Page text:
(Photo: Pump test for Well 31 on Madison's southeast side. It will be the city's first new well in twelve years.)
It’s a milestone that just a decade ago seemed impossible. In 2017, for the first time in 50 years, Madison Water Utility pumped fewer than 9.5 billion gallons of water – 9.419 billion gallons to be exact.
“I don’t think anybody would have envisioned this when I started working here,” says Madison Water Utility supply manager Joe DeMorett, who’s been with the utility since 2008.
Madison has about 95,000 more people than it did 50 years ago, but for much of the last decade, water use has been on the decline. The trend is reflected in a similar drop in residential per-capita water use in Madison. People living in single-family homes used about 75 gallons of water per-person per-day 15 years ago. In 2016, that number was just over 55.
“It’s dropped 20 gallons. That’s huge,” says DeMorett.
In 2008, Madison created a Conservation and Sustainability Plan, outlining strategies to reduce water use in the city. The following year, Madison Water Utility launched its popular Toilet Rebate Program, the first step in an aggressive approach to reduce residential water use to 55 gallons per-person per-day by the year 2020.
“We had the 20/20 goal, and people thought it was going to be a long shot to get down there. But we’re down there!”
DeMorett believes the residential drop is caused by a combination of more efficient toilets, showerheads, washing machines and dishwashers and a change in behavior.
“It’s got to be all the low-flow fixtures in my mind. And then people just don’t water outside like they used to. I’ve been in Madison since ’93, and you used to see a lot of people watering. But not so much anymore.”
But it’s not just residential water use that has changed in Madison over the years.
“We used have all these dairies, which were big water users. And more manufacturing. A lot of that has gone away.”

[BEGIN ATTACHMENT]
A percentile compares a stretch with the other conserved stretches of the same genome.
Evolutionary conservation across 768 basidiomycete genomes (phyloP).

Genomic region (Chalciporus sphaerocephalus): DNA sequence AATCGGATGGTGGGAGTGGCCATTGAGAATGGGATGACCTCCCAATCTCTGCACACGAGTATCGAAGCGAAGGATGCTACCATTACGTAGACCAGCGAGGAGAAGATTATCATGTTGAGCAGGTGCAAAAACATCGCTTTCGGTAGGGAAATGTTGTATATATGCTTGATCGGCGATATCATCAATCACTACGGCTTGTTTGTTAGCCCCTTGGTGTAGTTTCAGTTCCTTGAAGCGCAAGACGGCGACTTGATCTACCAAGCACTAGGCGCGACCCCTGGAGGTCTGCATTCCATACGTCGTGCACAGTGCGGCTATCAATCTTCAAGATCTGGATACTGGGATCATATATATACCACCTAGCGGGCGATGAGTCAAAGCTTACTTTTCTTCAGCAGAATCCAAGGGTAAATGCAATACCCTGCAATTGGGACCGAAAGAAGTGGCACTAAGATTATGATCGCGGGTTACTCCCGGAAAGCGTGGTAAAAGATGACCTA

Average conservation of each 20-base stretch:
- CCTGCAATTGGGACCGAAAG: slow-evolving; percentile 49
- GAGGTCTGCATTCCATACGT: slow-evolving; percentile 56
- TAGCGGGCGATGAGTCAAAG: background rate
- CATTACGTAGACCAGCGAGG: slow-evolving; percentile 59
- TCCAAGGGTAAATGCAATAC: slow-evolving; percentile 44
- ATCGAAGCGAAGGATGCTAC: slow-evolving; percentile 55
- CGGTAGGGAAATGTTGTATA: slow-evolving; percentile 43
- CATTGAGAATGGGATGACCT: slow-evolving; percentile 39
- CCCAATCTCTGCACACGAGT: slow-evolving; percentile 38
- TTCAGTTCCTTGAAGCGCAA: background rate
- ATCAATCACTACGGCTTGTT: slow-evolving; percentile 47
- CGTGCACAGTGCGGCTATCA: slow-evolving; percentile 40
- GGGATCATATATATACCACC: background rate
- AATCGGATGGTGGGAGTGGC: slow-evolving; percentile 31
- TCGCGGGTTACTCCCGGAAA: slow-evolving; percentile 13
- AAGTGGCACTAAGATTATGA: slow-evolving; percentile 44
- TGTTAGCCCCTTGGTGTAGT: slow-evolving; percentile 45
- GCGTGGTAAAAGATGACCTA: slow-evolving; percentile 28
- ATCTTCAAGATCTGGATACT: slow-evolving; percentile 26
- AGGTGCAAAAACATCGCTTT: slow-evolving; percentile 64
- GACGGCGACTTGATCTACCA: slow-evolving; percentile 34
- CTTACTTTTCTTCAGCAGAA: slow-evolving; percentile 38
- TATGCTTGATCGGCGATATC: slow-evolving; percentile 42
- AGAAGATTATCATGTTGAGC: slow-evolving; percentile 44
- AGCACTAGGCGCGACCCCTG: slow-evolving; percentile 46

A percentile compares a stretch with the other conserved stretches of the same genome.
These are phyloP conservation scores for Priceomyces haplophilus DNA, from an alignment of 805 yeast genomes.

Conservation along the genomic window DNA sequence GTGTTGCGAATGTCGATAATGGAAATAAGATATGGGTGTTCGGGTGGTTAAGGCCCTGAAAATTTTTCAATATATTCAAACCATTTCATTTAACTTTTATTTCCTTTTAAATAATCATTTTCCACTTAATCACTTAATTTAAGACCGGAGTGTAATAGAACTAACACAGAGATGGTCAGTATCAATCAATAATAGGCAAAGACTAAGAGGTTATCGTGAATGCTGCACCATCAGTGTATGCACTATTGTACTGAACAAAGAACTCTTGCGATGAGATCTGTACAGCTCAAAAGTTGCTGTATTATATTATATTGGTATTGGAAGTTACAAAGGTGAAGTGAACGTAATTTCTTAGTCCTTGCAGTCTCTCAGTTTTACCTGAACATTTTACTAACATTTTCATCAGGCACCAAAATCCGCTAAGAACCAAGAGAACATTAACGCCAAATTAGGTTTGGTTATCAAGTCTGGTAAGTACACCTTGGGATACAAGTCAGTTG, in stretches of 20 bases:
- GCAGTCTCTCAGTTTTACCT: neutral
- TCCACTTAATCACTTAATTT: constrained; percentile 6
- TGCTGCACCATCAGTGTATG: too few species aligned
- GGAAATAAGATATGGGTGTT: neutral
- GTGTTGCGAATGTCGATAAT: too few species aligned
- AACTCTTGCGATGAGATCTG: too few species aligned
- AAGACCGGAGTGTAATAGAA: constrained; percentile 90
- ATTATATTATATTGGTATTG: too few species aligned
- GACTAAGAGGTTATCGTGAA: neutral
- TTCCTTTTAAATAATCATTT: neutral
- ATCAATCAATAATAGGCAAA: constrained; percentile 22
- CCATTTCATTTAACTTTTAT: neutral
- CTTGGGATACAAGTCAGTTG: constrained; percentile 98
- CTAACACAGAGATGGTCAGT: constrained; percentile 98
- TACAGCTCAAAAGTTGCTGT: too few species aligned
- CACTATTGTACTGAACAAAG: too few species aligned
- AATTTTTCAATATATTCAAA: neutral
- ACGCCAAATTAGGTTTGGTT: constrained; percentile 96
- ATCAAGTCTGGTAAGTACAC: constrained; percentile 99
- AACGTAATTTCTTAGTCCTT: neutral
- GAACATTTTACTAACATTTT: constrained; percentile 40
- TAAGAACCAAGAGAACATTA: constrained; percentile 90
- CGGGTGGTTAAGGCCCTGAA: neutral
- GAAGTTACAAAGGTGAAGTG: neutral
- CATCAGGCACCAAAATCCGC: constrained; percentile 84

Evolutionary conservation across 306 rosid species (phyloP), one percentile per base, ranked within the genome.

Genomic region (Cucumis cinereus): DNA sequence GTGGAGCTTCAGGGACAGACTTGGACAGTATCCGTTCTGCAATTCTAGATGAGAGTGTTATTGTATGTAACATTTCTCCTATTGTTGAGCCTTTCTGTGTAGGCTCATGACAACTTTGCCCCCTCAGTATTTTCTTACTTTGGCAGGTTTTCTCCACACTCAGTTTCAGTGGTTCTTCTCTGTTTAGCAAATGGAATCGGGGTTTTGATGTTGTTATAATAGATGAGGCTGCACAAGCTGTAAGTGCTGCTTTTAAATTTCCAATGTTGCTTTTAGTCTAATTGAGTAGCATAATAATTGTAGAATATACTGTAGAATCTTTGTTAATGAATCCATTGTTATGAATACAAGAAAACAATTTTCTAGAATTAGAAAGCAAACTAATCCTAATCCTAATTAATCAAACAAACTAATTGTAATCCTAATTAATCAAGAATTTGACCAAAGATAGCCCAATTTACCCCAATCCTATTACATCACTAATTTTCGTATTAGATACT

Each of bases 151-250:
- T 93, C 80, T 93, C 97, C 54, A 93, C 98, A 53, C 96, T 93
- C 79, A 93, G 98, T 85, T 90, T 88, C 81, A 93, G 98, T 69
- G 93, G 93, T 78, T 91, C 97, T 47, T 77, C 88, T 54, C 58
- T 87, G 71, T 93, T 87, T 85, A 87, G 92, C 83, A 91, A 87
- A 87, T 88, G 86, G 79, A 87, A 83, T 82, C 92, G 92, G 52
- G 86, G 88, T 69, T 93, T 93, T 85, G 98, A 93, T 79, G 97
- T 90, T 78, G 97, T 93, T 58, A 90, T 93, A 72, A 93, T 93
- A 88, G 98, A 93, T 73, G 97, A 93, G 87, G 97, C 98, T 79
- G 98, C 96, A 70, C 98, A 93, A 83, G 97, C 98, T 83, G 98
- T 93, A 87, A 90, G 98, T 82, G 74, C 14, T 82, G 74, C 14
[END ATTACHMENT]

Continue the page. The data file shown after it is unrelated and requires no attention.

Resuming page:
When Madison’s Oscar Mayer plant closed its doors in 2017, the impact was immediate. The plant typically used 400 million gallons of water a year when it was at full production. In 2017, it used just over 79 million gallons, mostly in the first half of the year.
Recharging the aquifer
All of the water we use in Madison – to bathe, to wash our hands, to fill pools and fight fires – comes from a massive sandstone aquifer formation that sits below the city. Maintaining the health of that aquifer is a priority for Madison Water Utility.
“We need to be sustainable. The water we use has a definite impact on the health of the aquifer.”
For decades, Madison was mining water from its aquifer – taking out more water than could naturally be replaced. In 1998, measurements taken from a well in the basement of the State Capitol building showed water levels had dropped below 130 feet, the lowest since consistent measuring began in the 1930s.
“There were some studies done that showed we had too much drawdown in certain areas – mainly in the center of the city. We had this huge drawdown area.”
But DeMorett says declining water use coupled with changes in the utility’s pumping strategy have turned things around.
“We’ve rebounded about 30 feet since the mid-90s. So it’s definitely healthier. It’s more sustainable. We were on this downward trend and now we’re on an upward trend.”
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DeMorett adds that people may not realize saving water also saves energy, especially in Madison, where water is pulled to the surface from hundreds of feet below ground. The utility pumps 8 tons of water every minute at every operating well in the city.
“That’s a lot of weight to be pumping. It’s a lot of electricity. When we pump less, we actually use less energy, so our carbon footprint shrinks.”
Madison Water Utility’s annual pumpage totals have been below 10 billion gallons a year for the last three years, and barring a drought, DeMorett believes the trend will continue. And as for reaching the residential water use goal of 55 gallons per-person per-day, he says it may be time to set another goal.
“I think we could easily get to 50. If my family can get under 50, most families in Madison probably could too,” he laughs. “We’re not stingy. We use water when we have to.”